Interesting weekend, no?  Frost driven nights and flurry filled mornings.  This is October, right?  Yes indeed.   It was a bit unseasonable, but no need to panic.  The unusual weather was no more foretelling of the winter ahead than the migratory patterns of the barn swallow.  Or is it?

Nature is a wise old gal, and often presents us with clues about impending weather, climate patterns, and a season’s overall tone.  Many swear by these signs and believe them to be valuable indicators.  Some you may know.  Some may sound outlandish, but none could be any more absurd than the 21st century weatherman’s, er, meteorologist’s forecasts.  Without further adieu, let’s delve into the world of weather proverbs, adages, and signs:

October Moon

  • Clear moon, frost soon.
  • Flowers blooming in late autumn are a sign of a bad winter.
  • When the clouds appear like rocks and towers, the earth will be washed by frequent showers.
  • When leaves fall early, autumn and winter will be mild; when leaves fall later, winter will be severe.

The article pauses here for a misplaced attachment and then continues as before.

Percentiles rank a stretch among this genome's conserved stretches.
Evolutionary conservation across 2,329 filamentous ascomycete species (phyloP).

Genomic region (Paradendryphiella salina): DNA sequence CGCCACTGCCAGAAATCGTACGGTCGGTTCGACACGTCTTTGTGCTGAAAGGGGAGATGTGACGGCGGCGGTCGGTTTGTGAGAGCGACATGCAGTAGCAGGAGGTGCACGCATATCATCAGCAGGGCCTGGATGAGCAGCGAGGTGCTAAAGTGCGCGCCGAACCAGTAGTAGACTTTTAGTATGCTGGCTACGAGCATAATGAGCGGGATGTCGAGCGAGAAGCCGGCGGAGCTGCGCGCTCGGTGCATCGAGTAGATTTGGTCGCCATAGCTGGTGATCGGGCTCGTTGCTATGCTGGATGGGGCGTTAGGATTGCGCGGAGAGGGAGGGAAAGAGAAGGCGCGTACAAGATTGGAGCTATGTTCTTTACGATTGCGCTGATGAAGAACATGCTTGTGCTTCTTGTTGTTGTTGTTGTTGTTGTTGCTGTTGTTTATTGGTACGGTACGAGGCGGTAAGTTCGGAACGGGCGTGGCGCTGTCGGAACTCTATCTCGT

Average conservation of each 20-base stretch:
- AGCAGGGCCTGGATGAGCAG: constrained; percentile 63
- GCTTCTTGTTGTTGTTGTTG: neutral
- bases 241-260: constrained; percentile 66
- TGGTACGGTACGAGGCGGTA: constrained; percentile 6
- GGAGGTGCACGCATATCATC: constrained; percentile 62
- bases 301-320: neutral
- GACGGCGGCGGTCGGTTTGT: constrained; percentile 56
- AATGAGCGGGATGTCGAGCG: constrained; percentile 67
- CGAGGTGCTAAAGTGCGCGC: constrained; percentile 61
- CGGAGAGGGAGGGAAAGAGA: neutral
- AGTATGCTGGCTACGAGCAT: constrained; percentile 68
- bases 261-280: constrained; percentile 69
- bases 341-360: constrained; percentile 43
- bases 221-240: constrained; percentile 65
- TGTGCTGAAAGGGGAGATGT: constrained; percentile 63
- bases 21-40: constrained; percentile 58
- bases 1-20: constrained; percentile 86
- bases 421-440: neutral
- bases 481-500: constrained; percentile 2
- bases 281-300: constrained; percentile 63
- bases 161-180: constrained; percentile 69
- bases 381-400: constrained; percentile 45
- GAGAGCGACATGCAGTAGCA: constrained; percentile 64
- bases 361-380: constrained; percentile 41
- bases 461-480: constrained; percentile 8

• Rainbow at noon, more rain soon.
  • Evening red and morning gray are two sure signs of one fine day.
  • Hornets’ nests built in the top of trees indicate a mild winter is ahead; nests built close to the ground indicate that a harsh winter is coming.
  • If bees stay at home, rain will come soon.  If they fly away, fine will be the day.
  • When ants travel in a straight line, expect rain; when they are scattered, expect fair weather.
  • A warm November is the sign of a bad winter.
  • Rain before seven, sun by eleven.
  • A ring around the sun or moon means rain or snow is coming soon.
  • When leaves show their undersides, be very sure that rain betides.
  • When the forest murmurs, and the mountain roars, then close your windows, and shut your doors.
  • If the cat washes her face over her ear, the weather is sure to be fine and clear.
  • If the first snow falls on unfrozen ground, expect a mild winter.
  • If the squirrels’ tails are very bushy and can be seen collecting a huge amount of nuts, a long and bitter winter is about to begin.

Uh-oh.  That last one sent chills up my spine.  The squirrels in our yard have been particularly busy.

Got an adage or weather clue?  We’d love to hear from you, so post a comment and share your knowledge.

“Besides the Autumn poets sing

A few prosaic days

A little this side of the snow

And that side of the haze

Grant me, Oh Lord, a sunny mind

Thy windy will to bear.”

-Emily Dickinson

Best wishes,

Kim Sweeney